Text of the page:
Saturday, June 13, 2009

Was I responsible for his death?

"Sir, Please come fast your patient Mr K is gasping...."
By the time I reached the ICU the electrocardiographic monitor was showing a flat line. The Cardiologist was there and also the Urologist and a few others.They all were trying their best to revive the patient.I was summoned to talk to the relatives sitting outside. They gave me the hard job.
Yes it was a hard job.Mr K was my patient for a long time. He was suffering from Coronary Artery Disease and Chronic Obstructive Pulmonary Disease. He was in and out of ICU many times. But for the last few years he was doing fairly well.No Hospitalisation for 26 months. He was cheerful and pleasant Along with his Cardiac and Lung diseases he was also suffering from benign Prostatic enlargement. The Prostate was large enough to obstruct free flow of urine from the Urinary Bladder. He thus was able to pass Urine only through a permanent Catheter put inside his Bladder. 2 years ago he was evaluated for Prostatic surgery [so that he can pass Urine normally] but the procedure was deferred in view of his poor Lungs and Heart.
Seeing him come to my Out Patient Department every month with this urinary catheter I was tempted to rethink about Prostatic surgery. As his general condition seems to have improved during last few months,I had hope that the Prostate surgery could be done now. I referred him to Urologist. He did a complete evaluation and told me if I and the Cardiologist could give a certificate of fitness for surgery he will go ahead with the procedure. The Cardiologist gave a guarded certificate saying there is mild risk of complications including death due to the pre existing illness.I also gave such an opinion.
Some of the relatives were not willing for surgery.But his son was ready.He asked me again and again about the risks.I explained everything and said even though there is a risk it is negligible and you can give the consent. The patient was ready to comply with his son's and my decision. Finally all gave consent and surgery was fixed.

Today was the surgery day. All went all right till a few minutes ago when he suddenly suffered a cardiac arrest in the post operative ward. The attempts to revive was failing in front of my face.
What can I tell them? They believed in me and hoped the urinary catheter will go away and their father will be happy. But now the father is no more. Will they feel that I am responsible for his death.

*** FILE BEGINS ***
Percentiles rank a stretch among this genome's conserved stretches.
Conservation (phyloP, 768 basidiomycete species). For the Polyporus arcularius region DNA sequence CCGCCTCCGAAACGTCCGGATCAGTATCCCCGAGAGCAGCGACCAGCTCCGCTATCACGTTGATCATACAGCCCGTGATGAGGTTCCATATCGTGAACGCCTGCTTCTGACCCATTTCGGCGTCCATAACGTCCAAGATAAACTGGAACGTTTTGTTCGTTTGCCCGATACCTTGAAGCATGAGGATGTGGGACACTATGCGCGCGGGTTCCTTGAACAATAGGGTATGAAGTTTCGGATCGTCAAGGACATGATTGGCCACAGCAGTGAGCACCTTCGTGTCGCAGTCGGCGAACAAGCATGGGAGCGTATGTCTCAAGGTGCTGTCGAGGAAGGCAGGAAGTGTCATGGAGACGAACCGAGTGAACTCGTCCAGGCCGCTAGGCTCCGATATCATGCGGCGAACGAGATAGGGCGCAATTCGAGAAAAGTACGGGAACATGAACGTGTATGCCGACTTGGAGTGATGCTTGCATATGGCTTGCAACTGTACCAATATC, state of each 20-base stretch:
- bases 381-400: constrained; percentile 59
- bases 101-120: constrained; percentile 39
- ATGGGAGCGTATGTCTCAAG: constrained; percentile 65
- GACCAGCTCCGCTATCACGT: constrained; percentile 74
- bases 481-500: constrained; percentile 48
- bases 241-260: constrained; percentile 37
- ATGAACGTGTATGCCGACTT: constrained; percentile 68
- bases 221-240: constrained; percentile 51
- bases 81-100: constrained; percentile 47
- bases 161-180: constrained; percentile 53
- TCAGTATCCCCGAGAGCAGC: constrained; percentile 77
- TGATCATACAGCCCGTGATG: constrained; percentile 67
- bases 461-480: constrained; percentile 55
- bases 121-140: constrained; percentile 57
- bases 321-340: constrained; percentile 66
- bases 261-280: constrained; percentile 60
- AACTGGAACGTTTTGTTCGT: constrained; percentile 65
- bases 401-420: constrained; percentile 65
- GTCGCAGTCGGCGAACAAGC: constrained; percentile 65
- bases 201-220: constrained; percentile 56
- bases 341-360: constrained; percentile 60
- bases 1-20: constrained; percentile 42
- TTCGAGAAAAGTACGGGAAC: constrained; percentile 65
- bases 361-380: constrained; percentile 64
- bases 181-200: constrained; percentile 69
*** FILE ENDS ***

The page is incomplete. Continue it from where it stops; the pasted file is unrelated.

I went out to see the anxious relatives. In a hushed tone I told them what all had happened. I told them that everything possible was done but unfortunately we could not save him.
Are their faces showing anger at me?
No only stunned disbelief.
I explained that his lungs and Heart suddenly gave away and even if it did not happen now it might have happened some days later. They took it well and there were no accusations.
But still I continue to ask the question again and again.
Was I responsible for his death? May be yes in an indirect way.

4 comments:

Seema said...

Sad. But you answered your own question in the end. I would say you used your professional prudence but not sure if telling his son that the risks are neglible and to go ahead and give consent was correct or not. However life and death is not in the hands of humans right?

Charakan said...

Yes I should be more cautious Some times I tend to take decisions for the patient if they are close to me and indecisive After taking the decision I try to reassure them too much For a doc each death of a patient is a lesson Hope I will not do the mistake again

Quirky Indian said...

An unfortunate incident that I am sure happens to most medical professionals sometime......

I have also noticed that many doctors, because most patients are scared of surgery, tend to play down risks in their effort to reassure patients. One is not sure what to make of this practice, because if the doctors don't do that, the patients will be reluctant to go in for even simple procedures - thereby possibly endangering themselves. It is very difficult balance for any doctor.

Quirky Indian

Charakan said...

Quirky,welcome here. Yes this happens many a time to doctors.
What you said is correct,Indian patients especially if not so educated is afraid of surgery.So doctors tend not to tell them all the expected and un expected complication of the procedure.
Here in this case what happened was I was over ambitious.I wanted the patient [who had survived serious illnesses unexpectedly and the relatives were considering everything extra a bonus]to have a more enjoyable life free of urinary catheter and pushed them a little for surgery which in my scientific opinion was not that risky.